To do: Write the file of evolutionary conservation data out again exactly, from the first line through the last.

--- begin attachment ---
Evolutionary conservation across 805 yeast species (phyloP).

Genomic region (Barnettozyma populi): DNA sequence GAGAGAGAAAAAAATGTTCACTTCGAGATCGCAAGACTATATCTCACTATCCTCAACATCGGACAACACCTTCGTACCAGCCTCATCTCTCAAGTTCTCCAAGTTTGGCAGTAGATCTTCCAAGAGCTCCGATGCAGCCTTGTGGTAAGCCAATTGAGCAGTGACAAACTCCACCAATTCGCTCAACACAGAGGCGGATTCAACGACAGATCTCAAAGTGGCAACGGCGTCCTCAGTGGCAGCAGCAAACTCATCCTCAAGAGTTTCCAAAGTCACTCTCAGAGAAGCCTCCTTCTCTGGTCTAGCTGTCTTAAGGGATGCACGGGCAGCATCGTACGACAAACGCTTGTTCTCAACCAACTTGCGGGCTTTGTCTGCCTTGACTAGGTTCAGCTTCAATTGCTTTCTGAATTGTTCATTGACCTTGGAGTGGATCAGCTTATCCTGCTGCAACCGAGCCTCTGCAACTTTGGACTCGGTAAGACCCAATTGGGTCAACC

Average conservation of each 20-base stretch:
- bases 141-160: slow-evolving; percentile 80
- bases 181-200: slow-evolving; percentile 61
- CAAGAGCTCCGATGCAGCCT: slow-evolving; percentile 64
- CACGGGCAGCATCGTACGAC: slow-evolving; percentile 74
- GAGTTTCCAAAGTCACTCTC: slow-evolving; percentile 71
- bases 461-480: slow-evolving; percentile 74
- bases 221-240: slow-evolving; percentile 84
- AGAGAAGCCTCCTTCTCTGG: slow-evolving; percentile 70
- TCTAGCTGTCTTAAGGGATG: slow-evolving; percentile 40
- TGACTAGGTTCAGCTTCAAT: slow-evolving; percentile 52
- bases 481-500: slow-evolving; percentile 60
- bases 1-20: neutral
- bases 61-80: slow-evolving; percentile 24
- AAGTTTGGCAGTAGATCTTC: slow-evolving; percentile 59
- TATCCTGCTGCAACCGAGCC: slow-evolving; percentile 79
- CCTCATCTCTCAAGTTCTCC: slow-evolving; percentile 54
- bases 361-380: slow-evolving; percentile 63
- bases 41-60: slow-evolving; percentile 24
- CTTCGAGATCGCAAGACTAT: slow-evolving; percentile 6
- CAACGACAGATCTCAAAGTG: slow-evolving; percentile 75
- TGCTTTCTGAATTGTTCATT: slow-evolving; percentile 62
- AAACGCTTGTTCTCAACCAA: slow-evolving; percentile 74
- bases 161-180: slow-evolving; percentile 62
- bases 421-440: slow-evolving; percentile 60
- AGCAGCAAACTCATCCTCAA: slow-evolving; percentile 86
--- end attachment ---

Evolutionary conservation across 805 yeast species (phyloP).

Genomic region (Barnettozyma populi): DNA sequence GAGAGAGAAAAAAATGTTCACTTCGAGATCGCAAGACTATATCTCACTATCCTCAACATCGGACAACACCTTCGTACCAGCCTCATCTCTCAAGTTCTCCAAGTTTGGCAGTAGATCTTCCAAGAGCTCCGATGCAGCCTTGTGGTAAGCCAATTGAGCAGTGACAAACTCCACCAATTCGCTCAACACAGAGGCGGATTCAACGACAGATCTCAAAGTGGCAACGGCGTCCTCAGTGGCAGCAGCAAACTCATCCTCAAGAGTTTCCAAAGTCACTCTCAGAGAAGCCTCCTTCTCTGGTCTAGCTGTCTTAAGGGATGCACGGGCAGCATCGTACGACAAACGCTTGTTCTCAACCAACTTGCGGGCTTTGTCTGCCTTGACTAGGTTCAGCTTCAATTGCTTTCTGAATTGTTCATTGACCTTGGAGTGGATCAGCTTATCCTGCTGCAACCGAGCCTCTGCAACTTTGGACTCGGTAAGACCCAATTGGGTCAACC

Average conservation of each 20-base stretch:
- bases 141-160: slow-evolving; percentile 80
- bases 181-200: slow-evolving; percentile 61
- CAAGAGCTCCGATGCAGCCT: slow-evolving; percentile 64
- CACGGGCAGCATCGTACGAC: slow-evolving; percentile 74
- GAGTTTCCAAAGTCACTCTC: slow-evolving; percentile 71
- bases 461-480: slow-evolving; percentile 74
- bases 221-240: slow-evolving; percentile 84
- AGAGAAGCCTCCTTCTCTGG: slow-evolving; percentile 70
- TCTAGCTGTCTTAAGGGATG: slow-evolving; percentile 40
- TGACTAGGTTCAGCTTCAAT: slow-evolving; percentile 52
- bases 481-500: slow-evolving; percentile 60
- bases 1-20: neutral
- bases 61-80: slow-evolving; percentile 24
- AAGTTTGGCAGTAGATCTTC: slow-evolving; percentile 59
- TATCCTGCTGCAACCGAGCC: slow-evolving; percentile 79
- CCTCATCTCTCAAGTTCTCC: slow-evolving; percentile 54
- bases 361-380: slow-evolving; percentile 63
- bases 41-60: slow-evolving; percentile 24
- CTTCGAGATCGCAAGACTAT: slow-evolving; percentile 6
- CAACGACAGATCTCAAAGTG: slow-evolving; percentile 75
- TGCTTTCTGAATTGTTCATT: slow-evolving; percentile 62
- AAACGCTTGTTCTCAACCAA: slow-evolving; percentile 74
- bases 161-180: slow-evolving; percentile 62
- bases 421-440: slow-evolving; percentile 60
- AGCAGCAAACTCATCCTCAA: slow-evolving; percentile 86